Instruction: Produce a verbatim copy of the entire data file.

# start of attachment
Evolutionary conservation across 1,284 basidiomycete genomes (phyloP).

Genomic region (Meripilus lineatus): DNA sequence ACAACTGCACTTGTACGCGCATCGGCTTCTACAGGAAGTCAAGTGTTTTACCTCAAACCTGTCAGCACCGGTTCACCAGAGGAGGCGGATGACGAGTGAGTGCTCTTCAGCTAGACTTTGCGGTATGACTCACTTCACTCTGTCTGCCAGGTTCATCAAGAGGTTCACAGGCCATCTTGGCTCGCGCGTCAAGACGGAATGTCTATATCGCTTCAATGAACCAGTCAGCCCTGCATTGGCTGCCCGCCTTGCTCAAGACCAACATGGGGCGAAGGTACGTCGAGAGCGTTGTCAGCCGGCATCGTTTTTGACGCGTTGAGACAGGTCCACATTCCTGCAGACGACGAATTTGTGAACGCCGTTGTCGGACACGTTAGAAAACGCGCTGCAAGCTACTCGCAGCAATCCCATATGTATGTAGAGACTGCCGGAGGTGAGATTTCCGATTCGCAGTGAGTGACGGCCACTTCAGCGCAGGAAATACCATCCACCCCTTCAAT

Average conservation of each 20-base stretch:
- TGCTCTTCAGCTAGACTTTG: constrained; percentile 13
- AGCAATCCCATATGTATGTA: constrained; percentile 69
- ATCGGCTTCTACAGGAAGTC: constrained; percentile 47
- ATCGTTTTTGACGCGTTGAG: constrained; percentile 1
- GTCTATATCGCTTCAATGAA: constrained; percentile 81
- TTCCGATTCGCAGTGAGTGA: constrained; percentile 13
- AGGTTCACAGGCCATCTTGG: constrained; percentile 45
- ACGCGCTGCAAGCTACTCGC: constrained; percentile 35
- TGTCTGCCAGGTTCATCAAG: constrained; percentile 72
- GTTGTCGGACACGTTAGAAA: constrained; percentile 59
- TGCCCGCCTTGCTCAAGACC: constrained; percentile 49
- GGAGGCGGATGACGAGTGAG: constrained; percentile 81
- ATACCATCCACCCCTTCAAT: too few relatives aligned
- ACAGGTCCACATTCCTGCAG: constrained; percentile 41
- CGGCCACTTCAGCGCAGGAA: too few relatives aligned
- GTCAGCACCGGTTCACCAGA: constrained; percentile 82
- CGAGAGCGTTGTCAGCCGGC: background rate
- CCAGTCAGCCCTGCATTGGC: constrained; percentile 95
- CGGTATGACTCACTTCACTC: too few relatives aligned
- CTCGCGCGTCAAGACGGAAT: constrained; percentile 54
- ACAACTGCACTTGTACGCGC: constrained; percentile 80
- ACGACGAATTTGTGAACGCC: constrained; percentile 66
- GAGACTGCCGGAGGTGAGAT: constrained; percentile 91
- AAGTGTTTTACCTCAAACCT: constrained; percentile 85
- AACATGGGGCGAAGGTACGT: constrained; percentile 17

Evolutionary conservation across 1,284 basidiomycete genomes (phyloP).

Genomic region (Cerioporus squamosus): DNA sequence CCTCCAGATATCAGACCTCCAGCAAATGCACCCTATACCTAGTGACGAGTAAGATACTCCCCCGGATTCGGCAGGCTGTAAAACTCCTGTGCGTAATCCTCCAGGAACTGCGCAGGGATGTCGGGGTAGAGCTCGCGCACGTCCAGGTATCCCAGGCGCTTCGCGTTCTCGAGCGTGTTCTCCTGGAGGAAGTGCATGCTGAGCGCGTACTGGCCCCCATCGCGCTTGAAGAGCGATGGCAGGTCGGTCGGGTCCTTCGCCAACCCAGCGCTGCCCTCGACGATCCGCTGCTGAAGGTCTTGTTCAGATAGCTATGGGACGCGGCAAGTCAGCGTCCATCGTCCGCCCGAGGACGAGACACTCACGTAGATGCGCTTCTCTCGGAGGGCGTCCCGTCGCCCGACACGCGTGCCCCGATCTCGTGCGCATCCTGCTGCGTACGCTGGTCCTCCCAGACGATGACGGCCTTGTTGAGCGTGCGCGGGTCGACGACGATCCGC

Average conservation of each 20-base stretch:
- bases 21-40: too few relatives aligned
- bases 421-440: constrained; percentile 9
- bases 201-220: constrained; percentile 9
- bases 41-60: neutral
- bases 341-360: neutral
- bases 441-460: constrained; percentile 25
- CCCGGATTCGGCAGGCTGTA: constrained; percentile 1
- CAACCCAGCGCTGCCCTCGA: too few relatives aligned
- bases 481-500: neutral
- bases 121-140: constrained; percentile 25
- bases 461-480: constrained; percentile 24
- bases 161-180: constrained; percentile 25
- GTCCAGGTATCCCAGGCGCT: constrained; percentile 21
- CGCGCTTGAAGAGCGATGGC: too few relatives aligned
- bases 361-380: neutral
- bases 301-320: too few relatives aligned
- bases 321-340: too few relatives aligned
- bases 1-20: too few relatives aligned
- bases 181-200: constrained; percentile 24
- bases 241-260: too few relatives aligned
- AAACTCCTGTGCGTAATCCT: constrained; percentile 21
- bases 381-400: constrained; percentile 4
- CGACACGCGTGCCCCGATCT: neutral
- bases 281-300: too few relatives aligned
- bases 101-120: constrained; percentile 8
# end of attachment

Evolutionary conservation across 1,284 basidiomycete genomes (phyloP).

Genomic region (Meripilus lineatus): DNA sequence ACAACTGCACTTGTACGCGCATCGGCTTCTACAGGAAGTCAAGTGTTTTACCTCAAACCTGTCAGCACCGGTTCACCAGAGGAGGCGGATGACGAGTGAGTGCTCTTCAGCTAGACTTTGCGGTATGACTCACTTCACTCTGTCTGCCAGGTTCATCAAGAGGTTCACAGGCCATCTTGGCTCGCGCGTCAAGACGGAATGTCTATATCGCTTCAATGAACCAGTCAGCCCTGCATTGGCTGCCCGCCTTGCTCAAGACCAACATGGGGCGAAGGTACGTCGAGAGCGTTGTCAGCCGGCATCGTTTTTGACGCGTTGAGACAGGTCCACATTCCTGCAGACGACGAATTTGTGAACGCCGTTGTCGGACACGTTAGAAAACGCGCTGCAAGCTACTCGCAGCAATCCCATATGTATGTAGAGACTGCCGGAGGTGAGATTTCCGATTCGCAGTGAGTGACGGCCACTTCAGCGCAGGAAATACCATCCACCCCTTCAAT

Average conservation of each 20-base stretch:
- TGCTCTTCAGCTAGACTTTG: constrained; percentile 13
- AGCAATCCCATATGTATGTA: constrained; percentile 69
- ATCGGCTTCTACAGGAAGTC: constrained; percentile 47
- ATCGTTTTTGACGCGTTGAG: constrained; percentile 1
- GTCTATATCGCTTCAATGAA: constrained; percentile 81
- TTCCGATTCGCAGTGAGTGA: constrained; percentile 13
- AGGTTCACAGGCCATCTTGG: constrained; percentile 45
- ACGCGCTGCAAGCTACTCGC: constrained; percentile 35
- TGTCTGCCAGGTTCATCAAG: constrained; percentile 72
- GTTGTCGGACACGTTAGAAA: constrained; percentile 59
- TGCCCGCCTTGCTCAAGACC: constrained; percentile 49
- GGAGGCGGATGACGAGTGAG: constrained; percentile 81
- ATACCATCCACCCCTTCAAT: too few relatives aligned
- ACAGGTCCACATTCCTGCAG: constrained; percentile 41
- CGGCCACTTCAGCGCAGGAA: too few relatives aligned
- GTCAGCACCGGTTCACCAGA: constrained; percentile 82
- CGAGAGCGTTGTCAGCCGGC: background rate
- CCAGTCAGCCCTGCATTGGC: constrained; percentile 95
- CGGTATGACTCACTTCACTC: too few relatives aligned
- CTCGCGCGTCAAGACGGAAT: constrained; percentile 54
- ACAACTGCACTTGTACGCGC: constrained; percentile 80
- ACGACGAATTTGTGAACGCC: constrained; percentile 66
- GAGACTGCCGGAGGTGAGAT: constrained; percentile 91
- AAGTGTTTTACCTCAAACCT: constrained; percentile 85
- AACATGGGGCGAAGGTACGT: constrained; percentile 17

Evolutionary conservation across 1,284 basidiomycete genomes (phyloP).

Genomic region (Cerioporus squamosus): DNA sequence CCTCCAGATATCAGACCTCCAGCAAATGCACCCTATACCTAGTGACGAGTAAGATACTCCCCCGGATTCGGCAGGCTGTAAAACTCCTGTGCGTAATCCTCCAGGAACTGCGCAGGGATGTCGGGGTAGAGCTCGCGCACGTCCAGGTATCCCAGGCGCTTCGCGTTCTCGAGCGTGTTCTCCTGGAGGAAGTGCATGCTGAGCGCGTACTGGCCCCCATCGCGCTTGAAGAGCGATGGCAGGTCGGTCGGGTCCTTCGCCAACCCAGCGCTGCCCTCGACGATCCGCTGCTGAAGGTCTTGTTCAGATAGCTATGGGACGCGGCAAGTCAGCGTCCATCGTCCGCCCGAGGACGAGACACTCACGTAGATGCGCTTCTCTCGGAGGGCGTCCCGTCGCCCGACACGCGTGCCCCGATCTCGTGCGCATCCTGCTGCGTACGCTGGTCCTCCCAGACGATGACGGCCTTGTTGAGCGTGCGCGGGTCGACGACGATCCGC

Average conservation of each 20-base stretch:
- bases 21-40: too few relatives aligned
- bases 421-440: constrained; percentile 9
- bases 201-220: constrained; percentile 9
- bases 41-60: neutral
- bases 341-360: neutral
- bases 441-460: constrained; percentile 25
- CCCGGATTCGGCAGGCTGTA: constrained; percentile 1
- CAACCCAGCGCTGCCCTCGA: too few relatives aligned
- bases 481-500: neutral
- bases 121-140: constrained; percentile 25
- bases 461-480: constrained; percentile 24
- bases 161-180: constrained; percentile 25
- GTCCAGGTATCCCAGGCGCT: constrained; percentile 21
- CGCGCTTGAAGAGCGATGGC: too few relatives aligned
- bases 361-380: neutral
- bases 301-320: too few relatives aligned
- bases 321-340: too few relatives aligned
- bases 1-20: too few relatives aligned
- bases 181-200: constrained; percentile 24
- bases 241-260: too few relatives aligned
- AAACTCCTGTGCGTAATCCT: constrained; percentile 21
- bases 381-400: constrained; percentile 4
- CGACACGCGTGCCCCGATCT: neutral
- bases 281-300: too few relatives aligned
- bases 101-120: constrained; percentile 8